toothpicks (you need 3 to keep it balanced)It is SO fun and the kids LOVE it!

I use this as my starter project to intro Thanksgiving. Before the activity, I read "Arthur's Thanksgiving" (the last page reinforces that a turkey is a symbol of Thanksgiving)

Happy Turkey Day,

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Another Edible Turkey
Posted by: Mrs. G

One of the primary teachers at my school makes these at Thanksgiving time. I think I might do it with my fifth graders too and then have them write a how to essay when they finish.

You will need for each student:
2 small piece of licorice
Peanut butter or frosting (make sure no one has peanut allergies)
1 candy corn
pretzel sticks
2 mini M & M's

The first thing you will have them do is spread the peanut butter or frosting on the rice cake. Then they will put the pretzels around the edge fanned out to look like feathers. The M & M's will be the eyes, candy corn the beak, and the licorice the feet.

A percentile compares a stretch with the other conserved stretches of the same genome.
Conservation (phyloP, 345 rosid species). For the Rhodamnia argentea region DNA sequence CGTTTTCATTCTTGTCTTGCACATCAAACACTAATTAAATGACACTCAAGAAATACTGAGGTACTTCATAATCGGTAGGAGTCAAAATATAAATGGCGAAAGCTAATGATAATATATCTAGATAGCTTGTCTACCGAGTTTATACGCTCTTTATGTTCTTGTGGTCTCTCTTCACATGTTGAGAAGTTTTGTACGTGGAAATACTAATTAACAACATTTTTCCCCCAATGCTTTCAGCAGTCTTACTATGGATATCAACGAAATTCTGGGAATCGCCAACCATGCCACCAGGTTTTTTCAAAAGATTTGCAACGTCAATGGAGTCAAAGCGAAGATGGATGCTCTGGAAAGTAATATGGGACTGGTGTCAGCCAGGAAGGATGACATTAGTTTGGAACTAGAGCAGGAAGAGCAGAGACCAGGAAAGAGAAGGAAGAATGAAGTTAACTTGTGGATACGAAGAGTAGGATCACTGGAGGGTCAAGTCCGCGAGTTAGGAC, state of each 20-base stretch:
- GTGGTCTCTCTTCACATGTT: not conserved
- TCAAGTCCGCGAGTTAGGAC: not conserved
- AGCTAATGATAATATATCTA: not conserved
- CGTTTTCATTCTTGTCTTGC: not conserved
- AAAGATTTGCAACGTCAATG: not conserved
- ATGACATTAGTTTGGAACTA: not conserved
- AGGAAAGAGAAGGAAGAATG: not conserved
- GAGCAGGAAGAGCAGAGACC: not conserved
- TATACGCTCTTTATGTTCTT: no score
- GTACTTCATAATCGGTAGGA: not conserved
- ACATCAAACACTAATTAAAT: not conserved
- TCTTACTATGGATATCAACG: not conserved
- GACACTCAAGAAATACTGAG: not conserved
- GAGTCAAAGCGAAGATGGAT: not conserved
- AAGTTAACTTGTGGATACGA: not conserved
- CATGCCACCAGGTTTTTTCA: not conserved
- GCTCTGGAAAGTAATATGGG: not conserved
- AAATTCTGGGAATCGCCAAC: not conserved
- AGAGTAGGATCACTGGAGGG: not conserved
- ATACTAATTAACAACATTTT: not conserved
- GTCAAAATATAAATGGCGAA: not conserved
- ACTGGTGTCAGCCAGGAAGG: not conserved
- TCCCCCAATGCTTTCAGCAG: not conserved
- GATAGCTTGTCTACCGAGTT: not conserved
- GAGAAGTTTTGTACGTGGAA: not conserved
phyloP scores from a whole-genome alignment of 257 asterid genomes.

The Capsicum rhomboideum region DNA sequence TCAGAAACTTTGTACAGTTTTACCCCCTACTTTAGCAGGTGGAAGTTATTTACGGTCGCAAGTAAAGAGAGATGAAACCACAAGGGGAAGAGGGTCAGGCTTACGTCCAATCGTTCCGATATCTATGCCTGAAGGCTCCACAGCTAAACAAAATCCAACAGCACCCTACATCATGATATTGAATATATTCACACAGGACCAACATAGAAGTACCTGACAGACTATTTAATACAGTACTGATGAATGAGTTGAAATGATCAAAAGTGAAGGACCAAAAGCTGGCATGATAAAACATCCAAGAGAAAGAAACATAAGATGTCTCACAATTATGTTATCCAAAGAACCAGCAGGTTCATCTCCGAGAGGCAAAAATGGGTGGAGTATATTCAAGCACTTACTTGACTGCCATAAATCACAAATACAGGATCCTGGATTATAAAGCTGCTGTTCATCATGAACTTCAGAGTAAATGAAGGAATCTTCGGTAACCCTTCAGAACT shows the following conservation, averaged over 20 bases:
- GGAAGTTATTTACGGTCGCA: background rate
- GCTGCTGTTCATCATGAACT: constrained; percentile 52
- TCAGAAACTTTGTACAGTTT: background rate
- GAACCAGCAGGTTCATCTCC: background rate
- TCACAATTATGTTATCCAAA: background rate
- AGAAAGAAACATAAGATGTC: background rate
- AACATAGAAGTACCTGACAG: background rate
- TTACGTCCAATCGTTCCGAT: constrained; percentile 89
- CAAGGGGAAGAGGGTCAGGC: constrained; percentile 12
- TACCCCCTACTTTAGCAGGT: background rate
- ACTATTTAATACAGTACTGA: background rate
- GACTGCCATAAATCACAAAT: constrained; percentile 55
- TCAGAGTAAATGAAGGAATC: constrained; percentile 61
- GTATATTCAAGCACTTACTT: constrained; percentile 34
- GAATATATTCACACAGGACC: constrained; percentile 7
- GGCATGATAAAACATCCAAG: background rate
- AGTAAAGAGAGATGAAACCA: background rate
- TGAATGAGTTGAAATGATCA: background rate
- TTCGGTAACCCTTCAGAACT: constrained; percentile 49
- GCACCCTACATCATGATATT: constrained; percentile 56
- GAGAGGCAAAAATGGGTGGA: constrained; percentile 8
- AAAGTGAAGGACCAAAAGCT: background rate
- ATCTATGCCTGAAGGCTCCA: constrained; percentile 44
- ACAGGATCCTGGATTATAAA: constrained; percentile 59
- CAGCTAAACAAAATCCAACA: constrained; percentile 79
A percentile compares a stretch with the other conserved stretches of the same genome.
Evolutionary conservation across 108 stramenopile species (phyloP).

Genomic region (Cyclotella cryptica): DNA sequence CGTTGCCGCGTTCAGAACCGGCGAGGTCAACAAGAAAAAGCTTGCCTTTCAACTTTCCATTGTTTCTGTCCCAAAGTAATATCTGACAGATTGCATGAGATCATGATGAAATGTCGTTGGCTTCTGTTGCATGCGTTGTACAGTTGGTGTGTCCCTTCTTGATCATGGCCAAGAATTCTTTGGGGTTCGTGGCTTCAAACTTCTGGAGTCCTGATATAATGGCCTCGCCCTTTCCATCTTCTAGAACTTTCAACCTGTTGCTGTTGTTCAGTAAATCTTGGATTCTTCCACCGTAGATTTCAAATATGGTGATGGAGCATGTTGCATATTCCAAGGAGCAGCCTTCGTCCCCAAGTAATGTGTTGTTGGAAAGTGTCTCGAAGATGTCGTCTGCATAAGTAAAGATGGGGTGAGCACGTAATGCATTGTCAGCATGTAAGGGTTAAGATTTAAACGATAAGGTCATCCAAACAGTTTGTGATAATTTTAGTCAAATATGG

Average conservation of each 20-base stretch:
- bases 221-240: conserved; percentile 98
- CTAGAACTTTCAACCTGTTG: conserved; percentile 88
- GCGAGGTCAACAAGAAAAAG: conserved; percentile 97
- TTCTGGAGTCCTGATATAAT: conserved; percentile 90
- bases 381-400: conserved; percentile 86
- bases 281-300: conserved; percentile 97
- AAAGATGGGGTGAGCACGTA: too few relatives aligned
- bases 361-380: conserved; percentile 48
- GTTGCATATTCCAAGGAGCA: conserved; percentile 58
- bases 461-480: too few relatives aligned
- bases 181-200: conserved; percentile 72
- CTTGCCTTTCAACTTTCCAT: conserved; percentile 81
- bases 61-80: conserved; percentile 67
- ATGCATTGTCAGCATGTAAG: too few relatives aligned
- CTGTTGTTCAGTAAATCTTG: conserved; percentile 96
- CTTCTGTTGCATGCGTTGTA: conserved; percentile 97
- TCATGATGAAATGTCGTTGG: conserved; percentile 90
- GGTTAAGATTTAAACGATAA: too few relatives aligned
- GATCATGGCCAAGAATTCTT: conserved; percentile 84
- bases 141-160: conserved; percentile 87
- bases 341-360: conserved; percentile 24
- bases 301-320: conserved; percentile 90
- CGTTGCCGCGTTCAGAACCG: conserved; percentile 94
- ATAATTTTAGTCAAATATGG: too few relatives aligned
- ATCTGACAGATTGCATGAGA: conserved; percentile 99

These are cute and yummy.

Snazzy Snack Recipe for fun
Posted by: Linda/OH

We're going to make these on Wed afternoon. Since we've learned how Squanto and the Wampanoags helped teach the Pilgrims to plant corn. We actually have testing in the a.m. and so I definitely wanted to do something kind of fun and simple for the p.m.

"Helpful Squanto’s Snack"

4 Oreo cookies
3 candy corns
3 goldfish crackers- fish

Clear cup
Ziploc bag

Put 4 Oreo cookies in a Ziploc bag and crush them.
Pour the crushed cookies into a clear cup.
“Plant” 3 candy corns and 3 goldfish in the “dirt”.
Eat with a spoon.

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Here's another fun "recipe"
Posted by: Cindy N

What a great idea! I just love it!
I ran across this recipe for another treat that I'd like to share.

Each ingredient in this snack symbolizes something associated with Thanksgiving.

2 C. Bugles brand corn snacks (shaped like a cornucopia or horn of plenty)